Leatherbacks can endure long periods of time in water that is 12 degrees F colder than their body temperature. They can do this because they have the ability to regulate their body temperature. Cold blood returning from the flippers is warmed by outgoing blood before reaching the body core. In very cold water blood flow to and from the flipper surface may shut down intermittently. The leatherback’s large size, thick outer layer of fat, also helps it generate and retain heat. Put you hand on a leatherback’s shoulder and it feels warm to the touch, unusual for a reptile. In an experiment, scientists placed a leatherback in ice and found that it recovered quickly.
Leatherback blood hold large amounts of oxygen because it has more red blood cells than any other reptile. The heart is particularly large with an unusual shutting arrangement which allowed partially oxygenated blood to bypass the lungs, which need to stay compressed in long dives, to deliver more oxygen to the muscles.
Feeding Leatherback Turtles
Leatherback turtles feed almost exclusively on jellyfish. They play an important ecological role by eating jellyfish that feed on the fry of tuna and swordfish and other fish. They usually feed at the surface but are capable of making deep dives.
Autopsies of dead leatherbacks have revealed they have huge stomachs, often filled with masses of relatively low-calorie and mostly-water jellyfish, stingers and all. Massive salt glands collect excess salt from the jellyfish and excrete it as viscous tears. A favored prey is the lion’s mane. Among the largest jellyfish, it can weigh more than five kilograms. Leatherback turtles, sunfish and some other species have backward-pointing pharyngeal "teeth" at the back their throats that prevent slippery prey from sliding back out their mouths. After swallowing a jellyfish they regurgitate it against these teeth, which strains out the water and leaves behind the edible material which is swallowed and digested.
Jellyfish offer little nutrition and sustenance. Like pandas eating bamboo, leatherbacks have to eat a lot of jellyfish and spend a lot of time eating it to get enough calories to power their large bodies. By some estimates leatherbacks need to eat their weight in jellyfish every day to get the nutrition they need. One turtle video taped devoured 60 lion’s mane jellyfish in three hours.
Breeding Leatherback Turtles
Males spend all of their lives in the open sea and very little is known about them. Females are smaller. They come ashore on average once every three years to lay their eggs. They usually arrive in the beaches on dark, moonless nights to avoid being detected.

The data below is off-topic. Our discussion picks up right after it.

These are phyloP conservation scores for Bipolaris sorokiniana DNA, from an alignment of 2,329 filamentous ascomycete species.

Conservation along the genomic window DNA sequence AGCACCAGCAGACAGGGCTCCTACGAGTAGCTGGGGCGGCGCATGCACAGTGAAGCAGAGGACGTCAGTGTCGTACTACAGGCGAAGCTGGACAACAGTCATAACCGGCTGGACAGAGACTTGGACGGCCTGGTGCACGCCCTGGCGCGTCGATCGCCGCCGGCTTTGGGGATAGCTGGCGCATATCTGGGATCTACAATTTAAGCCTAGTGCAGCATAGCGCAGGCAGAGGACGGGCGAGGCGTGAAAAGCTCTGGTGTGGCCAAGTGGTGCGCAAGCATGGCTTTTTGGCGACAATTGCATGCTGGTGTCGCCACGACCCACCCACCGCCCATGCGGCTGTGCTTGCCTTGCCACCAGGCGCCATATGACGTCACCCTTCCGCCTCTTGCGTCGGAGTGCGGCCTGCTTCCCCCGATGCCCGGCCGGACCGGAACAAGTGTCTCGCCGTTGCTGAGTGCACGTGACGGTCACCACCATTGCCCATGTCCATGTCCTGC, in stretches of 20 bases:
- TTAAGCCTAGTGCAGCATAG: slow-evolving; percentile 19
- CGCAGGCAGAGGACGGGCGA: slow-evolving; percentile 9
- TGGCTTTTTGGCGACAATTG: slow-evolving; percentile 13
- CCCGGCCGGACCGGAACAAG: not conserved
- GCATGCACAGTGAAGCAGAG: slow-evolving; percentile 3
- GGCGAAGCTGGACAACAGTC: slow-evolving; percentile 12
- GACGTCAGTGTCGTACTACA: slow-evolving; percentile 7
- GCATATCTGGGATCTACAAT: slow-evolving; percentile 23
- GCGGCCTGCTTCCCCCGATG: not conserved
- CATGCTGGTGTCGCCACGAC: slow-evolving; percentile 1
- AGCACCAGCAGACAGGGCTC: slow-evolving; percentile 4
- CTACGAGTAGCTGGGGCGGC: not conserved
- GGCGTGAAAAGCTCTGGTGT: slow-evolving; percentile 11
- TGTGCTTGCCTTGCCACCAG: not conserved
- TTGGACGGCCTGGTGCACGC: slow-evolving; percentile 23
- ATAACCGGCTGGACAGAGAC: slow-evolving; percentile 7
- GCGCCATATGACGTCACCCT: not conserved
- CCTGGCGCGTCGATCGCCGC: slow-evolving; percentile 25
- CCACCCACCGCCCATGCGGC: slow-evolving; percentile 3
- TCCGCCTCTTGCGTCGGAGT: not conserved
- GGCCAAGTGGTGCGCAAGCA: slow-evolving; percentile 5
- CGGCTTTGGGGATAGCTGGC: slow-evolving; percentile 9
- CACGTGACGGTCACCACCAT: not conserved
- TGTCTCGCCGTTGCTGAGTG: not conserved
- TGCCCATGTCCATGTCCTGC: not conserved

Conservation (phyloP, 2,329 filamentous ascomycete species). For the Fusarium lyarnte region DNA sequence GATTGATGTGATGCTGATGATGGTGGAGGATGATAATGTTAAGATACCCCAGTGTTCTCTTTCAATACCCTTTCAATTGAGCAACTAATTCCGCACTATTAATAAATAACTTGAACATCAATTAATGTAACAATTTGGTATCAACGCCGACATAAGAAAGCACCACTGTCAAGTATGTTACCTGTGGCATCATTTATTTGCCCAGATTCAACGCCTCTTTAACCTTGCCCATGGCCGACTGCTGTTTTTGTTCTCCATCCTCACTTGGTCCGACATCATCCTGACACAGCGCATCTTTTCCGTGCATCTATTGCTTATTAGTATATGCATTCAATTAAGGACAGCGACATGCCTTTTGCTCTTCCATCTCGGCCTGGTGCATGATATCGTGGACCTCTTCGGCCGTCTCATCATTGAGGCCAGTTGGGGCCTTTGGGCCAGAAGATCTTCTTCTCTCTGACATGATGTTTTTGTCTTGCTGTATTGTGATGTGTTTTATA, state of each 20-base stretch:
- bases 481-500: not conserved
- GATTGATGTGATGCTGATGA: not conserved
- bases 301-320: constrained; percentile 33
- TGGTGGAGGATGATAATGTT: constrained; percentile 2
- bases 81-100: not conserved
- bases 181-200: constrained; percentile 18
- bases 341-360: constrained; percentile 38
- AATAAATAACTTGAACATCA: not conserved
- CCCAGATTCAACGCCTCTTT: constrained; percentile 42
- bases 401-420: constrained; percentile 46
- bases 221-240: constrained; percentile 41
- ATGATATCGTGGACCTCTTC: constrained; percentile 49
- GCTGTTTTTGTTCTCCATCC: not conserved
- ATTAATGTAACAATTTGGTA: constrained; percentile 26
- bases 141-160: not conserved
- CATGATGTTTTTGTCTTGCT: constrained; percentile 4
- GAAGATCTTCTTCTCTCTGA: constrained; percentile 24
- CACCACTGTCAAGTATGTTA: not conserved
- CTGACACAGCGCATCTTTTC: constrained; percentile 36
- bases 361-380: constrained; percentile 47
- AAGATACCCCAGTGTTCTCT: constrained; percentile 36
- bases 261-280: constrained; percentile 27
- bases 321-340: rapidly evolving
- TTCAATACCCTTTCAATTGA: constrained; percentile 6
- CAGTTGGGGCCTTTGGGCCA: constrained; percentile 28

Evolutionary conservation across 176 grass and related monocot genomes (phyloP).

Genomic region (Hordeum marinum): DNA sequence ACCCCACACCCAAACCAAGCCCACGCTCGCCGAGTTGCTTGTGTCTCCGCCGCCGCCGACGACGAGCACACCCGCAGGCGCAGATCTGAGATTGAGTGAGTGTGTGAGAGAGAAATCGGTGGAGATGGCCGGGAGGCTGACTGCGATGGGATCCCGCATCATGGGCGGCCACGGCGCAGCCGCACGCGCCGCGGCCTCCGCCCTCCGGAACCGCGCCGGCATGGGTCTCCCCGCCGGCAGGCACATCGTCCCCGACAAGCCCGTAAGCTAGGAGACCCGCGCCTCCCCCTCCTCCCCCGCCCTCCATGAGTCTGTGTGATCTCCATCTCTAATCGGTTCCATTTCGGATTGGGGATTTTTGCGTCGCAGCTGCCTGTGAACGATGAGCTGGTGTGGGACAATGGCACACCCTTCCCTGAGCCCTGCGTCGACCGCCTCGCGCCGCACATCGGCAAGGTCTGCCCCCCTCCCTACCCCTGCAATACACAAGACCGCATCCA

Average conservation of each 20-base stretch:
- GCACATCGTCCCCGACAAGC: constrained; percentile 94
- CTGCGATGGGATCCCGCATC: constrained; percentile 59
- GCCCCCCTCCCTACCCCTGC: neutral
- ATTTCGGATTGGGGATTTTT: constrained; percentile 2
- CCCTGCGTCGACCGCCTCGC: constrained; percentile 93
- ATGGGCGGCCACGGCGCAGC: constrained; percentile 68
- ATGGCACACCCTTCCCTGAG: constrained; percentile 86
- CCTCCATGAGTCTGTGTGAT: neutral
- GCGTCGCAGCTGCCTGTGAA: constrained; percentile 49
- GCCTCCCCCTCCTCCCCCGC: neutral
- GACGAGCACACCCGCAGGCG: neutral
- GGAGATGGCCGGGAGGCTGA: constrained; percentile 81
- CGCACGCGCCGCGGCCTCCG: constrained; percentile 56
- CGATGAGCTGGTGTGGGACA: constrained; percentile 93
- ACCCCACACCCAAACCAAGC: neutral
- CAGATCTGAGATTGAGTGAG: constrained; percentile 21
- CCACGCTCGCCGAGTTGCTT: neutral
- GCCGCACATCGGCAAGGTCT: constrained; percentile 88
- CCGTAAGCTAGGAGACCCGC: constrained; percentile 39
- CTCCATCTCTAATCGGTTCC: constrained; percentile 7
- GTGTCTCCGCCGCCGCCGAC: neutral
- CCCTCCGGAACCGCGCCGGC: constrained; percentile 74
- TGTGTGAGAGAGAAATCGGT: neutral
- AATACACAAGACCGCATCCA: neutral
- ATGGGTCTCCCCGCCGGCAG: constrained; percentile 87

Most leatherback turtles nest on beaches off tropical or sub tropical waters. Major nesting sites for Pacific leatherbacks are found in Costa Rica, Mexico, Malaysia and Indonesia. Major nesting sites for Atlantic leatherbacks are along the northern coast of South America and in the Caribbean.
Male leatherback turtle sometimes attempt to mate with females just coming from their nesting beaches. Sometimes the females return to their nesting sites 10 days after the eggs are laid. Sometimes females coming ashore and those returning to see after laying their eggs collide on the beach. Each is so purposeful it refuses to give away, with each pushing forwards until enough of an angle emerges to allow them to wedge past each other.
The shells of leatherback hatchlings are covered with small, pearly scales that disappear after a period of time. As is true with other sea turtle species, the chances of a leatherback turtle egg producing a mature adult are very slim. Crabs, herons, birds, racoons and even jaguars feed on eggs and hatchling on land and predator fish wait for the hatchling offshore when they enter the water. People collect the eggs in spite of laws preventing them from doing so.
Female Leatherback Turtles Laying Their Eggs
David Attenborough wrote: "With her immense flippers, she heaves herself up the wet sand. Every few seconds she stops and rests. It takes her half an hour or more to climb to the level she seeks, for the nest must be above the reach of the waves yet the sand must be sufficiently moist to remain firm and not cave in as she digs. Then she determinedly starts clearing a wide pit with her front flippers, sweeping a shower soft sand behind her. After a few minutes work, it is deep enough, and with the most delicate movements of her broad back flippers, she scoops out a narrow shaft in the bottom."
"She sheds her eggs quickly, in groups, her back flippers clasped on either side of her ovipositor, guiding the eggs downward. As she lays, she sighs heavily and groans. Mucus trickles from her large lustrous eyes. In less than half an hour, all her eggs are laid and she carefully fills it in, pressing the sand down with her hind flippers. She seldom returns directly to the sea but often moves over to other places on the beach...to confuse her trail. Certainty, by the time she heads back to the waves, the surface of the beach has been so churned up that it is almost impossible to guess just where her eggs lie."